For over 11 months, Ukraine has been showing the world the art of the impossible. It has survived the onslaught of a massive Russian military attack; united Western allies in defense of its territory; and begun reshaping global international order. Now, Ukraine seeks to perform another miracle.
In a recent interview with Politico, Ukraine’s Prime Minister Denys Shmyhal said that Ukraine has “a very ambitious plan to join the EU within the next two years,” and expects “that this year, in 2023, we can already have [the] pre-entry stage of negotiations.”
On Feb. 3, the EU will hold a Kyiv summit to discuss Ukraine’s accession process. Naysayers will certainly have an easy time rebuffing Ukraine’s aspiration.
I, on the other hand, am far more interested in starting a public debate over what must happen so that Ukraine achieves its ambition. Here is what I see as the core requirements:
1. Ukraine needs to win the war with Russia by liberating its entire territory, including Crimea and Donbas, and re-establishing its pre-2014 borders;
2. Ukraine and Russia need to sign a peace agreement, which will include war reparations covering the reconstruction of Ukraine;
3. Ukraine must engage in the most massive anti-corruption and de-oligarchization drive since it declared independence from the Soviet Union on August 24, 1991;
4. Ukraine must demonstrate full adherence to European democratic values, including religious tolerance, civic freedoms, and protection of the rights of the minorities, including, controversially, its ethnic Russian and Russian speaking populations;
5. Ukraine will have to synchronize its legislation with that of the EU;
6. A bonus point – Ukraine, whose economy has been horrendously energy inefficient prior to the war, needs to rebuild focusing on energy independence, sustainability, and circular economy principles.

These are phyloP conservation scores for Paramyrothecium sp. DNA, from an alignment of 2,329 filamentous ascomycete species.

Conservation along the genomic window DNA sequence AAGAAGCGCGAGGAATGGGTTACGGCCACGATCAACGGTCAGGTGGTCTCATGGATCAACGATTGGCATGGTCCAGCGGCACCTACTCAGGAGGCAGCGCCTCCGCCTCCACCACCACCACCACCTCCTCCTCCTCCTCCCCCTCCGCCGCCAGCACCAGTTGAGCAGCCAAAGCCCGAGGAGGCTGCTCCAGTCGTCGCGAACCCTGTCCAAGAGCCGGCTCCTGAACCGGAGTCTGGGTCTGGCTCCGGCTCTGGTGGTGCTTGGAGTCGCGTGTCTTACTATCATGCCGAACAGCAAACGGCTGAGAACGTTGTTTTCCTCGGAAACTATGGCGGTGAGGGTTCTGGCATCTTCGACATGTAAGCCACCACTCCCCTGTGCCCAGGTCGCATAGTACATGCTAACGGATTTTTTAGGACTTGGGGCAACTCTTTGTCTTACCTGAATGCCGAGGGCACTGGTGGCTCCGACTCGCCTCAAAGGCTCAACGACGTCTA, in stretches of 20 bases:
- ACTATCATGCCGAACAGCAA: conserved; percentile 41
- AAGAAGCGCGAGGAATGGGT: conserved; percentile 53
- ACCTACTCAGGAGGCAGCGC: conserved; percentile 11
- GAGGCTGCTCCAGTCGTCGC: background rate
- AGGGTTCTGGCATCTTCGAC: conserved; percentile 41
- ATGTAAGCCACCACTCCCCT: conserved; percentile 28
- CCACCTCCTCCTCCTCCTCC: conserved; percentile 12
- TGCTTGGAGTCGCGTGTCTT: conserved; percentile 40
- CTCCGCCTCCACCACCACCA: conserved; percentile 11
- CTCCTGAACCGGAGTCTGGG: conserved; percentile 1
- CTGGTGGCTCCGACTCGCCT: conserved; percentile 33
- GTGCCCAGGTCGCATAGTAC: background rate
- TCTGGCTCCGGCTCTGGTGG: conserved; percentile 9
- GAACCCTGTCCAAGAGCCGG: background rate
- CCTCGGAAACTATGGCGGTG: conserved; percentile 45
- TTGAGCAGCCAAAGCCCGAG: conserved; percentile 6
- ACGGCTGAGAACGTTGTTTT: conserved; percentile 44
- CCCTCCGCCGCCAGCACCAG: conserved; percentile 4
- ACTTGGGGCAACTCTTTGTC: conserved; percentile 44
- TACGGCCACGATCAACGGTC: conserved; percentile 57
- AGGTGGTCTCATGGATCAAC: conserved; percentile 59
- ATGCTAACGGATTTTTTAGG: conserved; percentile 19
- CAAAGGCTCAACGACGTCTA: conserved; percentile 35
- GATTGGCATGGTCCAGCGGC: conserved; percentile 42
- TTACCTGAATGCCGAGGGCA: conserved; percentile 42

Clearly, none of the above can be achieved by Ukraine alone.
Ukraine needs Western military assistance to roll back Russian troops.
Ukraine needs continuous sanctions against Russia and global diplomatic pressure to ensure Russia pays up for the destruction it has caused so that Ukraine is not left hamstrung with the massive war debt. Both Ukraine and the EU will have to leverage the most recent technological advances (for example, a permissioned distributed ledger) to synchronize Ukraine’s and the EU’s legislation.
Finally, Ukraine must step up its anti-corruption drive as its record to-date is more declarative than deliverable. Overall, there is no “silver bullet” for tackling corruption, though Singapore’s corruption control framework offers one of the best models.
In other words, it will, in fact, take the entire world to get Ukraine into the EU asap - and even then the process won’t be easy.
But, perhaps, it is the undertaking worth attempting?
The views expressed are the author’s and not necessarily of Kyiv Post.
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